2019-04-12 01:37:09 UTC
Book says Secret Service agent shot Kennedy
BALTIMORE -- A new book based on research by a former Towson, Md.,
gun shop owner, concludes President John F. Kennedy was killed by
friendly fire from a Secret Service agent, The Baltimore Sun said Sunday.
Howard Donahue, 69, claimed ballistic evidence indicates the agent was
responding to the sound of gunshots on Nov. 22, 1963, and hit Kennedy
Donahue's story is in the book 'Mortal Error: The Shot that Killed JFK,'
written by Bonar Menninger and published by St. Martin's. It will be
released Wednesday with an initial printing of 125,000 copies.
Various assassination experts and Secret Service officials discounted
the book and David Belin, former lawyer to the Warren Commission,
said it is 'just wrong,' the Sun said.
'I hate the word 'cover-up,'' Donahue told the Sun. 'It sounds so sinister.
But the government was between a rock and a hard place. They did not
want to admit that Kennedy was shot in the head by their own man.
They tried to cover it up with the Warren Commission.'
Donahue believes Lee Harvey Oswald, the lone gunman identified by
the Warren Commission, shot at Kennedy but did not kill him, the Sun
Donahue said an agent riding in the follow car of the Dallas motorcade
'rose heroically to return fire on the assassin but instead accidentally
triggered a round in the wrong direction,' the newspaper said.
The newspaper said the agent has retired and lives in the Washington,
D.C., area but did not use his name. He did not cooperate in writing
the book, the Sun said.
Larry Howard, director of the JFK Assassination Center in Dallas and a
firearms consultant on the film 'JFK,' said Donahue's theory is ridiculous.
He said the fatal shot came from the grassy knoll.
Donahue, a firearms enthusiast who took part in a 1967 re-enactment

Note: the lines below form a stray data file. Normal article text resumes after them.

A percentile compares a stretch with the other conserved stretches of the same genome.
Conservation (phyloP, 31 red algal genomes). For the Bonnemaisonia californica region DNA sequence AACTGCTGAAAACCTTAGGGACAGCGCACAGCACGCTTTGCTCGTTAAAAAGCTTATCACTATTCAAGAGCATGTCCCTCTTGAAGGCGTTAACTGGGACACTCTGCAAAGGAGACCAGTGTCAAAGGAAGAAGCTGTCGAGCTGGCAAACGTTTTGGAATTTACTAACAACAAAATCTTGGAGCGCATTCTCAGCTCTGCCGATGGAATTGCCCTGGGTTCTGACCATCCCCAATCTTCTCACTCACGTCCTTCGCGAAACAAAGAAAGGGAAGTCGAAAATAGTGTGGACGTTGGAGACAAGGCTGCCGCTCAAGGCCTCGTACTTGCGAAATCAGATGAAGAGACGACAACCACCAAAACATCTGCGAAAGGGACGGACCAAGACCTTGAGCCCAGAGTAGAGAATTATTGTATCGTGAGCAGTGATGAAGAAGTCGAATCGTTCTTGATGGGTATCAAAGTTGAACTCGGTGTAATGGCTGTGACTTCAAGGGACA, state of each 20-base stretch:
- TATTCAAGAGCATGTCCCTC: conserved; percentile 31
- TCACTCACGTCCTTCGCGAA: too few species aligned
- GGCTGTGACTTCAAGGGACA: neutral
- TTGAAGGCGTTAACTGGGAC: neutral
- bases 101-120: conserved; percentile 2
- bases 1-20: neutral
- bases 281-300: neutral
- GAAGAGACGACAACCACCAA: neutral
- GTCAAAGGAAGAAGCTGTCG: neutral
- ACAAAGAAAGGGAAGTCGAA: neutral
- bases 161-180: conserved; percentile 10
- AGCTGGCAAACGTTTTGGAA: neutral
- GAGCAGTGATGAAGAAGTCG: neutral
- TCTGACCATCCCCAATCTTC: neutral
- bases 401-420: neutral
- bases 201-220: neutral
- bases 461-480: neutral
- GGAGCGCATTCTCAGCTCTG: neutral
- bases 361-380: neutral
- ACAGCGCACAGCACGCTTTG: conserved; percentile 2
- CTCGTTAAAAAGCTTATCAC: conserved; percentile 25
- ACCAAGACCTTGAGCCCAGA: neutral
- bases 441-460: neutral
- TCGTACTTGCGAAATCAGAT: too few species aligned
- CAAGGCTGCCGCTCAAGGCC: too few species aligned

of the assassination for CBS, operated a Towson gun shop for 12 years.
In 1981, he left the business and became a firearms examiner, investigating
accidents and testifying in court.
The Sun said Donahue believes Oswald fired twice -- not three times --
at Kennedy. His first bullet struck the pavement, spraying the limousine
with fragments, including some that struck Kennedy in the head.
A second, the so-called 'magic bullet,' penetrated Kennedy's neck
(probably a mortal wound) and hit Texas Gov. John Connally.
At that point, the newspaper said, an agent in a follow-up Cadillac
stood up with an AR-15 assault rifle, later to be known as the M-16.
As he turned toward Oswald's perch in the Texas School Book Depository,
he slipped backward and the gun fired, striking Kennedy, Donahue says.
'It has the pattern of the classic gun accident,' Donahue told the Sun.
'As freakish as the odds may seem, many gun accidents involve fantastic
The Sun said Donahue has evidence to support his thesis:
--Examination of the line between entry wound and exit portal in the
skull, suggesting the fatal bullet moved from left to right, exploded
out the right side of the president's head; a bullet from the Book
Depository would have moved from right to left, exploding out his
--The behavior of the fatal shot, which was consistent with a small
caliber, thin-jacketed, high-velocity round. It ruptured inside, leaving
metal droplets throughout the tissue that can be observed in autopsy
--The width of the entrance wound in the president's skull, measured
at the autopsy and from X-rays, was 6 millimeters, highly unlikely for
a 6.5mm shell from the Mannlicher-Carcano weapon used by Oswald.
--Several witnesses smelled gunpowder after the shooting, highly
unlikely from a rifle shot from five floors up and 88 yards away.
--Testimony placing the AR-15 rifle in the agent's hand at the time of
a third shot.
--Testimony from several witnesses that the sound of the shots came
from the cars.
--Testimony from Connally that the third shot was the loudest.
--Initial testimony -- later recanted -- from witnesses within the
Texas Book Depository that they only heard Oswald fire two shots.